The vendors currently live on the top two floors of the central part of the castle – in what is effectively a six-bedroom apartment that enjoys outstanding views over Coll’s beautiful beaches and the Atlantic ocean.
It’s a huge project, of course. But at the price of a modest flat in, say, South West London, the starting point is right. We look forward with great interest to seeing who takes on this wonderful opportunity.
If the thought of all that work to be done is bringing you out in a cold sweat, turn instead to the delightful Glentrium House in Newtownmore, just a few miles off the A9 and roughly half-way between Pitlochry and Aviemore.
This wonderful nine-bedroom house has just been refurbished from top to bottom. It’s Grade B listed with Historic Scotland, but has all manner of modern touches – there is even under-floor heating.
Glentrium is currently run as a wedding venue, but would make a fabulous country home with drawing room, smoking room, games room, library, orangery, home-cinema, beauty spa, sauna and gym.
Beyond the main house there are a further three lodges and a cottage. Glentrium is for sale via Strutt & Parker – see more pictures and details.
Fairytale Craigcrook Castle, in four acres of landscaped grounds, including mature woodland and a walled garden, is an astonishing property just three miles from Edinburgh city centre that is on the market for the first time in 300 years at a price of £6m.
Perhaps the most distinctive feature of this 16th century castle – from the outside, at least – is the round tower that boasts far-reaching views of Costorphine Hill, Blackhall and the Firth of Forth.
Inside, there are six bedrooms in total set over three floors and a wealth of unusual features, including a fabulous stained glass window – that is part of an internal door – and some handsome wooden-panelling .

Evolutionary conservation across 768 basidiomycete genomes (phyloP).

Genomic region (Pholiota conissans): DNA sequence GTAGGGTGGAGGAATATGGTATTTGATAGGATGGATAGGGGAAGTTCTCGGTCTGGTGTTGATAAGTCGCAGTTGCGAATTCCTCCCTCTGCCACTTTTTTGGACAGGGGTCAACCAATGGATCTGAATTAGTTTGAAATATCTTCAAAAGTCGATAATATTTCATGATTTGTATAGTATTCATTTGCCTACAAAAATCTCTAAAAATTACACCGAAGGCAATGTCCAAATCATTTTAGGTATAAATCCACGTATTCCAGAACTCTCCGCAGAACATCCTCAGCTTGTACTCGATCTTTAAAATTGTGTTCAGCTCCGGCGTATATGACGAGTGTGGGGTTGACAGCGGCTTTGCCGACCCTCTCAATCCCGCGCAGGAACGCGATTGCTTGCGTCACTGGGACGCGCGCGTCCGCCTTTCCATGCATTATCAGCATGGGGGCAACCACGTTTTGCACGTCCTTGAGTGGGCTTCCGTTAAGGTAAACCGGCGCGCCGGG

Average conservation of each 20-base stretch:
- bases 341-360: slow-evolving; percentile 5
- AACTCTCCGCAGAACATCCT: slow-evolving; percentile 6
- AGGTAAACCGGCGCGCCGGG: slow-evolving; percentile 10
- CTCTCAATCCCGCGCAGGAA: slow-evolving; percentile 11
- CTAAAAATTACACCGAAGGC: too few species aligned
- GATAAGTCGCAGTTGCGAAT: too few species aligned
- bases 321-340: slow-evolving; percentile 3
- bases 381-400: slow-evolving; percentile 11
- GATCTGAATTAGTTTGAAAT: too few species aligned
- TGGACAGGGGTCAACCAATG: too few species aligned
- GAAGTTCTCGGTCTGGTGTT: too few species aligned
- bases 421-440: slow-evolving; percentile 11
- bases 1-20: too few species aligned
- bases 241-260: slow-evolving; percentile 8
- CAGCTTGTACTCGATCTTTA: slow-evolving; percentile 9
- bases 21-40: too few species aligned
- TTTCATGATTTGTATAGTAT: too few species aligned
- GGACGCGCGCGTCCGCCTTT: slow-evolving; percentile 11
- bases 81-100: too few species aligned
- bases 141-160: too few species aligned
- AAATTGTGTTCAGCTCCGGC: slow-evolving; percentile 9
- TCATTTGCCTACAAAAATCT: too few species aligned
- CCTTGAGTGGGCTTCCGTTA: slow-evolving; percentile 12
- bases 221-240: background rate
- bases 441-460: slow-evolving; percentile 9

The castle became a well-known cultural hotspot in the 19th century, famous for its soirees, and was visited by the likes of Charles Dickens, Hans Christian Andersen, George Eliot and Tennyson.
There are four acres of grounds included which take in a walled garden and woodland.
The castle became known for its cultural soirees and was visited by Charles Dickens, Hans Christian Andersen, George Eliot and Tennyson.
Above the River Tay in the heart of the county, some 10 miles south of Perth, five-bedroom Balhomie that is on the market for £950,000 via Galbraith.
The property enjoys an elevated position —indeed, when the house was built in 1901 as a shooting lodge, the site was chosen for the view.
The 3.7-acre gardens include a terraced lawn and a well-stocked rhododendron and azalea bank that provides an array of spring colour.
There’s also an orchard with plum, apple and crab-apple trees, kitchen garden, original glasshouses, an onion house and former stables.
More details via Galbraith
If it’s palatial space you’re after, this might be the ideal home: a 25-bedroom castle in Dornoch, Sutherland, which is so large it’s currently run as a hotel – and it has been since 1947.
While that very fact might diminish its romance a little, it could easily be restored to a residence should you wish to do so. Inside, the fixtures and fittings are exactly what you’d wish to see with all manner of features retained in this 520-year-old building originally constructed by the Bishop of Caithness as his home.
The present owners have been the custodians since 2000, and have put a lot of effort into refurbishing the castle, which is at the heart of this picturesque town and a stone’s throw from the internationally-famous Royal Dornoch golf course.
More details from Strutt & Parker
Barholm Castle is a traditional Scottish tower house dating back to the 15th century that is on the market for £695,000 via Knight Frank.
John Knox is reputed to have hidden out here during 1566 while on the run from his enemies; his accommodation was apparently on the 4th floor, which is now a large bedroom towards the top of the home.
When Knox stayed here, he’d presumably have used a wooden staircase which has since gone: the stone stair tower is a later addition, having been erected in 1573. Those stairs still stand, taking you from the kitchen diner on the ground floor, past the ‘great hall’ on the first floor, up to the top.
While it’s a fine place on the inside, for our money it’s the location that is most breathtaking: it’s situated on a hillside overlooking Wigtown Bay and the Machars of Wigtownshire.
More details from Knight Frank